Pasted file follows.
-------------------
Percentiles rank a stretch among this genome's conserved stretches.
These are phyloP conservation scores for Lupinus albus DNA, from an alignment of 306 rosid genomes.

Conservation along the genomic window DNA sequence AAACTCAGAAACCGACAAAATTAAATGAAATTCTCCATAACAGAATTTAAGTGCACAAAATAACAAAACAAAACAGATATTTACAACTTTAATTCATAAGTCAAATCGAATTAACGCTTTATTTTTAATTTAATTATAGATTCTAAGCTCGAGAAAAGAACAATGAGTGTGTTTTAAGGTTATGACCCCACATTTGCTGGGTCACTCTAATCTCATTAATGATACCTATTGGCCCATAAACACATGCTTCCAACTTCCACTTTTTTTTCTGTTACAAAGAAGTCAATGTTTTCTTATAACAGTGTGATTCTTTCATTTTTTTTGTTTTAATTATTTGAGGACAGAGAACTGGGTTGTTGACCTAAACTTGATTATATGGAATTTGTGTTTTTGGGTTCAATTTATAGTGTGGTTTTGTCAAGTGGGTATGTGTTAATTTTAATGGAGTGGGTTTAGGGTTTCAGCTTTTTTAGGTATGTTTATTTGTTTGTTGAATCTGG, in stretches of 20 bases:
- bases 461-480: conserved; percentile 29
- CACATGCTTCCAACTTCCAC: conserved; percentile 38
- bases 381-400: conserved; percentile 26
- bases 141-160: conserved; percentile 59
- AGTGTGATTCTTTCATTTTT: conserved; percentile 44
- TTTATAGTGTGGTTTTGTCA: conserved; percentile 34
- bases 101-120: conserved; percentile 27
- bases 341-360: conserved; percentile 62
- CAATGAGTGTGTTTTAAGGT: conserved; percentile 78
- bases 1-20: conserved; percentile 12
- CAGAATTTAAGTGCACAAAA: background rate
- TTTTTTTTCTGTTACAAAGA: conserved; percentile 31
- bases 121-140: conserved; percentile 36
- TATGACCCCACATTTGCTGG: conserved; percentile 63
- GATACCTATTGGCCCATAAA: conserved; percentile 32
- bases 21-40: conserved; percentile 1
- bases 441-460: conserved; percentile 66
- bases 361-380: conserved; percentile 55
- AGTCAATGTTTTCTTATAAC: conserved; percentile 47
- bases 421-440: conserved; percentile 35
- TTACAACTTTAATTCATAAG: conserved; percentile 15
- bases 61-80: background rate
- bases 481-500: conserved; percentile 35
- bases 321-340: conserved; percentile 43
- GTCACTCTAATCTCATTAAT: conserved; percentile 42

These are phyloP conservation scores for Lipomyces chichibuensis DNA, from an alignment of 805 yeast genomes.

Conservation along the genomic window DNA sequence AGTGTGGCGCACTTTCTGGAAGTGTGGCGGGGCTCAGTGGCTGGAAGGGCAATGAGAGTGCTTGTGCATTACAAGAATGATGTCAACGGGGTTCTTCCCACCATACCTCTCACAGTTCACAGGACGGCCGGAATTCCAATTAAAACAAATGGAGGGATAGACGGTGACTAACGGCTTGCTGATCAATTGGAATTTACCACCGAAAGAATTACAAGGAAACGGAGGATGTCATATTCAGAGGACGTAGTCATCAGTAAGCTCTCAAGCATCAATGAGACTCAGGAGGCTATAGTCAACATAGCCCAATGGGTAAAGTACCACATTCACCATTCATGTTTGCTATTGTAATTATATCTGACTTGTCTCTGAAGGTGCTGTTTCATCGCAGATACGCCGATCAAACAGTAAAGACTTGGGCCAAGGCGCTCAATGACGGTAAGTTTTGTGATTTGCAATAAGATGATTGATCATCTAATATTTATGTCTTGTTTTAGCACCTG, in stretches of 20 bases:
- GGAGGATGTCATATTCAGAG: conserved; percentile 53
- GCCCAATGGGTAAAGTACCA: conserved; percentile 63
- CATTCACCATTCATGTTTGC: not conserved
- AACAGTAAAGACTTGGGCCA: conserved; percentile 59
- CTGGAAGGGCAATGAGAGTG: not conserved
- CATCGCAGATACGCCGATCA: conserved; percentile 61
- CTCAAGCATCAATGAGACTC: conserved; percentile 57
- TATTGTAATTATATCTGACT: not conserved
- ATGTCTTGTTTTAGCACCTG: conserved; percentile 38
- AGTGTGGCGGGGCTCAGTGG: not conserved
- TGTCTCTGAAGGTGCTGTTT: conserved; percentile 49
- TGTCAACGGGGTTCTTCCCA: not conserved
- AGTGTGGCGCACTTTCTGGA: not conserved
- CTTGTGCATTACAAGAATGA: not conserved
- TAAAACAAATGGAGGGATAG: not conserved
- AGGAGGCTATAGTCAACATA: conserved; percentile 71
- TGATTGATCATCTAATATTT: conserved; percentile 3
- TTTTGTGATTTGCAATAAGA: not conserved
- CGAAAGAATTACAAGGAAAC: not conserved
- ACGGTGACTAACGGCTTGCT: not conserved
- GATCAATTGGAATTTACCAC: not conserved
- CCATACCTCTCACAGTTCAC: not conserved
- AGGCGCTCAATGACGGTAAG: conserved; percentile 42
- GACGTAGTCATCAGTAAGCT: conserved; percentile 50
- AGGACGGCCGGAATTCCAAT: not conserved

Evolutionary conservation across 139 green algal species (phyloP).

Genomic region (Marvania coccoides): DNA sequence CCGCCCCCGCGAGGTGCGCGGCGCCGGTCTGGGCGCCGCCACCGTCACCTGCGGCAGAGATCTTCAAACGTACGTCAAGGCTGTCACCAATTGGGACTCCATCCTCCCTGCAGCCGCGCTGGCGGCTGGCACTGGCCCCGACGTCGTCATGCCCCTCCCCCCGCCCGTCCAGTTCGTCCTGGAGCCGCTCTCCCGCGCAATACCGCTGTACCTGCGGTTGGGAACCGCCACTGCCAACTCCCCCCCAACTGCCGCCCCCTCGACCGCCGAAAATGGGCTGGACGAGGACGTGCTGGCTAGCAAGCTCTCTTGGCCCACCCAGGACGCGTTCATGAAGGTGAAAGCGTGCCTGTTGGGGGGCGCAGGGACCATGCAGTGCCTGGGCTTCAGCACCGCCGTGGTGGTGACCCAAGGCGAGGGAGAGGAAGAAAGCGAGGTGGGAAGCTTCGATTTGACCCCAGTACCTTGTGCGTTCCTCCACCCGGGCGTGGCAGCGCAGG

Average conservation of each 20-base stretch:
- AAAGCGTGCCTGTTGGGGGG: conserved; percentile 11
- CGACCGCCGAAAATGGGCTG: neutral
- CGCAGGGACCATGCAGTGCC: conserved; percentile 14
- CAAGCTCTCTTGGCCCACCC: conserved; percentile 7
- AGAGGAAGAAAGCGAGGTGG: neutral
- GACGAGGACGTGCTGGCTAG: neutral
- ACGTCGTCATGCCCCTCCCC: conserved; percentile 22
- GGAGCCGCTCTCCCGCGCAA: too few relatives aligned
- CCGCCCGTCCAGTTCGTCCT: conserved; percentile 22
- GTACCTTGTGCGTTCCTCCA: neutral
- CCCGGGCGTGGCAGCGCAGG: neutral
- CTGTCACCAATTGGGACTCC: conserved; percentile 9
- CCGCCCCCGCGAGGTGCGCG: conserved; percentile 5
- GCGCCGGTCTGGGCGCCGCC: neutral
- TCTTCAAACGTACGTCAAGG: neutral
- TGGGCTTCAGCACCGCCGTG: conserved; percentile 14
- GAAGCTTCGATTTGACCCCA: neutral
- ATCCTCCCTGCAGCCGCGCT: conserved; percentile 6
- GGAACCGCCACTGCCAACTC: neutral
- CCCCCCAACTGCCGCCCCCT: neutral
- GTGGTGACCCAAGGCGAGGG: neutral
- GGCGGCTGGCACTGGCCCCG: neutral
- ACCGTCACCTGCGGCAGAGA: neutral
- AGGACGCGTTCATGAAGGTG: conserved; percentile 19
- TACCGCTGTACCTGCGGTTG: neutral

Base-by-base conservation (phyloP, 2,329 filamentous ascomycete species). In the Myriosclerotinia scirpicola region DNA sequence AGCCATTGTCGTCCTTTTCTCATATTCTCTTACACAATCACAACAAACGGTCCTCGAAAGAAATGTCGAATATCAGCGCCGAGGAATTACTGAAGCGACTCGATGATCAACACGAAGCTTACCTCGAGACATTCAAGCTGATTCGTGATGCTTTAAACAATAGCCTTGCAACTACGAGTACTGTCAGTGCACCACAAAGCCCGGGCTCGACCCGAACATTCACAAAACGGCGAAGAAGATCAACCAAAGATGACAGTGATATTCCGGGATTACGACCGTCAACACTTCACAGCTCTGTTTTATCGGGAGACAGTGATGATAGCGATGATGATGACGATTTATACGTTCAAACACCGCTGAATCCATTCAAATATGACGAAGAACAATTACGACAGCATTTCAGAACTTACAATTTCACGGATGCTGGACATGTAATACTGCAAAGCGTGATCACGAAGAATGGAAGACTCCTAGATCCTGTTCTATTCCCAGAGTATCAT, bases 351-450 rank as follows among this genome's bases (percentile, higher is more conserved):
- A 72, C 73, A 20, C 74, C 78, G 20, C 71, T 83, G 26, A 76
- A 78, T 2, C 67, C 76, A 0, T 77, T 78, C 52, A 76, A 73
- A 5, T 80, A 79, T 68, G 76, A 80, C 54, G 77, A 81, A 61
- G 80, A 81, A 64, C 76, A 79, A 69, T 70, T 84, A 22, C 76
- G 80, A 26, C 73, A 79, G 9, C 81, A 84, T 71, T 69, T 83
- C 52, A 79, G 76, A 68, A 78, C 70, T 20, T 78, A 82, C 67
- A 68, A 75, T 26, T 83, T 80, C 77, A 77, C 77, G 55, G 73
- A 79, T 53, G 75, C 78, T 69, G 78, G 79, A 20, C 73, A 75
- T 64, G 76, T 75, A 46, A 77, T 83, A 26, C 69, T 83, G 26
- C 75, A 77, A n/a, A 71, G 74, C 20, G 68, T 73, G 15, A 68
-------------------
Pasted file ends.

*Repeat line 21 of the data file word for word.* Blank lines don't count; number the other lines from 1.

- bases 361-380: conserved; percentile 55